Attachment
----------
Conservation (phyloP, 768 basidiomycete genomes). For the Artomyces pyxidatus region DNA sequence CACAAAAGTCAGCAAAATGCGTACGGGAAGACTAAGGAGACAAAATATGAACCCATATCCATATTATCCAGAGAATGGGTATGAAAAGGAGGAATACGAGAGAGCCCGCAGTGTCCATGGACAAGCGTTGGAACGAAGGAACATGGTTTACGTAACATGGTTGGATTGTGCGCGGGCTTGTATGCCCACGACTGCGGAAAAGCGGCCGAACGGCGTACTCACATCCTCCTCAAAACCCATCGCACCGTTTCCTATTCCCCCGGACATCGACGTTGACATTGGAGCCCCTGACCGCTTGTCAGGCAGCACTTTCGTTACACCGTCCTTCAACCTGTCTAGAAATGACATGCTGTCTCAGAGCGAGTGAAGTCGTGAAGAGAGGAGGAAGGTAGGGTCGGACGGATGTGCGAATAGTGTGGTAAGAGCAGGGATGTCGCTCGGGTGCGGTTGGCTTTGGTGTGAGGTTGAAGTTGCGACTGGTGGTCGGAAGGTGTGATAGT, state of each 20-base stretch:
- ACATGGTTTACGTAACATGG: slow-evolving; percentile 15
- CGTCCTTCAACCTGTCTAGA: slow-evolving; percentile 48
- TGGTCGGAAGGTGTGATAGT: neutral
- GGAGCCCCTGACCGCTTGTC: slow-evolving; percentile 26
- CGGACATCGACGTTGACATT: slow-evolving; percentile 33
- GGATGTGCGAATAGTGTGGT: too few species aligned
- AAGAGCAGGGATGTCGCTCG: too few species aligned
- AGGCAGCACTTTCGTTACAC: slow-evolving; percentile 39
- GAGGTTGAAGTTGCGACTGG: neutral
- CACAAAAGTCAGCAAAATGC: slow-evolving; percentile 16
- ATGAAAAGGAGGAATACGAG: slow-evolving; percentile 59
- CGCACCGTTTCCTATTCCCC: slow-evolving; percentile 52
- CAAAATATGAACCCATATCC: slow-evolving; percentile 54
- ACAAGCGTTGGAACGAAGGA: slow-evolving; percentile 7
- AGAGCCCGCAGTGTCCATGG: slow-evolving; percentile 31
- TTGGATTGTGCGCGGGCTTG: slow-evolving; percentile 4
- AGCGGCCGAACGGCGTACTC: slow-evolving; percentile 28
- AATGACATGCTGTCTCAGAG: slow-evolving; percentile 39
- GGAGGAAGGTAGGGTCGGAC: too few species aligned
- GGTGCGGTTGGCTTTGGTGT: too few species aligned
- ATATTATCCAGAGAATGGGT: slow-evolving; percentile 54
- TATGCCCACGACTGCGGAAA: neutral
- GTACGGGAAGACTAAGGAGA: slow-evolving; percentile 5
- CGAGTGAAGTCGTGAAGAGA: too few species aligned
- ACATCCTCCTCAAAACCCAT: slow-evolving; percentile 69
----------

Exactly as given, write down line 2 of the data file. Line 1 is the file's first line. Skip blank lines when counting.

- ACATGGTTTACGTAACATGG: slow-evolving; percentile 15